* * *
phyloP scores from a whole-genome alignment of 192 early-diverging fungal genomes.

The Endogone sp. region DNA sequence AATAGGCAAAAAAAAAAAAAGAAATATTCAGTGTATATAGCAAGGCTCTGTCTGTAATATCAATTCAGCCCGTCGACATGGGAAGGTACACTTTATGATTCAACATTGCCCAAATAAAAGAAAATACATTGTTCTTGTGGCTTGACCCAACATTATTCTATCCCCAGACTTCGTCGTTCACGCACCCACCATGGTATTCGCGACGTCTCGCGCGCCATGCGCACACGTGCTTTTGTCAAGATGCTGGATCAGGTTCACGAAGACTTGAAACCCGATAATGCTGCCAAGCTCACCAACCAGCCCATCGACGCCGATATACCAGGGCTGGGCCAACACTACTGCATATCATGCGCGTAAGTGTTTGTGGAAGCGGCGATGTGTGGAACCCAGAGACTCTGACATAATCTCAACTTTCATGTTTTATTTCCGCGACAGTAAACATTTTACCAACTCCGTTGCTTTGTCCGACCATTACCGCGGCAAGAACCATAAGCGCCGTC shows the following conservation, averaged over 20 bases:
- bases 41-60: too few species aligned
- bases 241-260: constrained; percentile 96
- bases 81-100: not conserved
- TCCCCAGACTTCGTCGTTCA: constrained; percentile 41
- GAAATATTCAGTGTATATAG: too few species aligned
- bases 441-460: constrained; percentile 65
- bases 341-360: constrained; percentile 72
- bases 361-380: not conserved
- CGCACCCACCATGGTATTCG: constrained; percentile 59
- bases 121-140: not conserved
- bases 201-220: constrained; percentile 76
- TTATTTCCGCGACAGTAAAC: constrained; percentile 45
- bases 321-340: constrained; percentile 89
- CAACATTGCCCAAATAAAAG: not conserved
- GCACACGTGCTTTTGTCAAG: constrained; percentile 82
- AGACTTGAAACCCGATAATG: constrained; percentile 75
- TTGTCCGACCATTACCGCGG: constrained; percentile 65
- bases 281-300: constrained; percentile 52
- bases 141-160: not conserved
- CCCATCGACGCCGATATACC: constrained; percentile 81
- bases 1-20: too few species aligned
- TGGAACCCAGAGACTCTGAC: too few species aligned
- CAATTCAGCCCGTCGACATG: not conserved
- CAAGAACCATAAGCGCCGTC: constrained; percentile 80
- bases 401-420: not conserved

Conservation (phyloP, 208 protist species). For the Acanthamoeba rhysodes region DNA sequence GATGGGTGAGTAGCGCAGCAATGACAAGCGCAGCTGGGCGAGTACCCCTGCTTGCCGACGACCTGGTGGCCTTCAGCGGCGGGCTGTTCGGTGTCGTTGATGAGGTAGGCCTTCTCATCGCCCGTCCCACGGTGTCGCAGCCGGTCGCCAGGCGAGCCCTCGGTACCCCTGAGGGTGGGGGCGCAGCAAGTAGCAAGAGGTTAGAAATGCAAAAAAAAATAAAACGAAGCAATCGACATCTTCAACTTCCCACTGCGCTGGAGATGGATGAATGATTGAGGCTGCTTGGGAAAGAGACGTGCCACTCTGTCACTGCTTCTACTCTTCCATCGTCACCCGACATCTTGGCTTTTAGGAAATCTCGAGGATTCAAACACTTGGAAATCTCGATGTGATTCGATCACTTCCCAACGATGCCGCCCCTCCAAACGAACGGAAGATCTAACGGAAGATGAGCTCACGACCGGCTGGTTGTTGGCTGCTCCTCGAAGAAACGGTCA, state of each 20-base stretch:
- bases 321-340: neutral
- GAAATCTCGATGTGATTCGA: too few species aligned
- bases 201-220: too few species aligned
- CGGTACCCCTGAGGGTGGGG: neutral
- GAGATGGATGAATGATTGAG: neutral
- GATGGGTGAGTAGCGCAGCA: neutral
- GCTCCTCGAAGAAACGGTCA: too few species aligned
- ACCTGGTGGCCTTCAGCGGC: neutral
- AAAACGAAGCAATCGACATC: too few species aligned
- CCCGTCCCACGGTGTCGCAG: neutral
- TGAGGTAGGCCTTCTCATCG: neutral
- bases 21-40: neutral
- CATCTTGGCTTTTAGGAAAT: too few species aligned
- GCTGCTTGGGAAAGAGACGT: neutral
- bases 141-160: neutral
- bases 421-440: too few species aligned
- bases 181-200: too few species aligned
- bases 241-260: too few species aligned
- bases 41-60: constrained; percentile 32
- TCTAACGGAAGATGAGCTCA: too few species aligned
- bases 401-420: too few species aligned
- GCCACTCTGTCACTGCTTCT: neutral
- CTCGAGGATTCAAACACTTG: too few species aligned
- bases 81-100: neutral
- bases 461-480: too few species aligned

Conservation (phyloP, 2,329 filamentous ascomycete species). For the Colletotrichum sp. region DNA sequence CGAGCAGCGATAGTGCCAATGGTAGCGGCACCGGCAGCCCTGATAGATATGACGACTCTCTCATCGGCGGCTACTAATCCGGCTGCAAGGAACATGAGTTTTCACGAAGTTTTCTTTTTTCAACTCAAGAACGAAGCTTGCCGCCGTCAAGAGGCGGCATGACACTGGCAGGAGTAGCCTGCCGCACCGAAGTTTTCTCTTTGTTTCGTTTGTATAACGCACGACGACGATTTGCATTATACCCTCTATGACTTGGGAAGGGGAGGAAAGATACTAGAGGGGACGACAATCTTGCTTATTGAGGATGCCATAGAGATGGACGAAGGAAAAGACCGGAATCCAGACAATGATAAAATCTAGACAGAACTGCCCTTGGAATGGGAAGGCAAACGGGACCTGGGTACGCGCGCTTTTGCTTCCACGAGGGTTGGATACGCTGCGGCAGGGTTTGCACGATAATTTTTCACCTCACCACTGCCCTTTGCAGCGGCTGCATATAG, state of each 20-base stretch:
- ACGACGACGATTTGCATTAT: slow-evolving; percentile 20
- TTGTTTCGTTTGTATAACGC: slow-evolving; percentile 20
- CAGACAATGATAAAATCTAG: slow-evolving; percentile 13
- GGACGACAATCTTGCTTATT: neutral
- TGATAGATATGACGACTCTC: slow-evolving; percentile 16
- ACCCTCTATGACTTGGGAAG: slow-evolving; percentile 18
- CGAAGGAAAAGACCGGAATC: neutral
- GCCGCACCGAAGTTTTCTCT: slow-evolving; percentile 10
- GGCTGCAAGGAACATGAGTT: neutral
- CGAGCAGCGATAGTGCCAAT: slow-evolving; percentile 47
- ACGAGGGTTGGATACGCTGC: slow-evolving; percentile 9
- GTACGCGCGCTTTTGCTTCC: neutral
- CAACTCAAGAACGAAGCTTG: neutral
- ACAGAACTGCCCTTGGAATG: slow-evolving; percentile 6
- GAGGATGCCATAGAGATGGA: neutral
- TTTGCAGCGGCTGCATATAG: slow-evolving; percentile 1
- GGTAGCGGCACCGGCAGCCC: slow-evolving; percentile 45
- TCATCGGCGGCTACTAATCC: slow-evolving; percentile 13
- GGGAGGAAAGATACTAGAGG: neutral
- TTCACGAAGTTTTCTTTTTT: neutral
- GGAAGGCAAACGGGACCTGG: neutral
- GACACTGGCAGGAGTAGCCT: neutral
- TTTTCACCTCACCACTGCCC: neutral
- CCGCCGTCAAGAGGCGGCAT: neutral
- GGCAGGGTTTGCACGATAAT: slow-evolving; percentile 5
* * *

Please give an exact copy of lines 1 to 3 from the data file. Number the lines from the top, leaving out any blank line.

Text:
phyloP scores from a whole-genome alignment of 192 early-diverging fungal genomes.

The Endogone sp. region DNA sequence AATAGGCAAAAAAAAAAAAAGAAATATTCAGTGTATATAGCAAGGCTCTGTCTGTAATATCAATTCAGCCCGTCGACATGGGAAGGTACACTTTATGATTCAACATTGCCCAAATAAAAGAAAATACATTGTTCTTGTGGCTTGACCCAACATTATTCTATCCCCAGACTTCGTCGTTCACGCACCCACCATGGTATTCGCGACGTCTCGCGCGCCATGCGCACACGTGCTTTTGTCAAGATGCTGGATCAGGTTCACGAAGACTTGAAACCCGATAATGCTGCCAAGCTCACCAACCAGCCCATCGACGCCGATATACCAGGGCTGGGCCAACACTACTGCATATCATGCGCGTAAGTGTTTGTGGAAGCGGCGATGTGTGGAACCCAGAGACTCTGACATAATCTCAACTTTCATGTTTTATTTCCGCGACAGTAAACATTTTACCAACTCCGTTGCTTTGTCCGACCATTACCGCGGCAAGAACCATAAGCGCCGTC shows the following conservation, averaged over 20 bases:
- bases 41-60: too few species aligned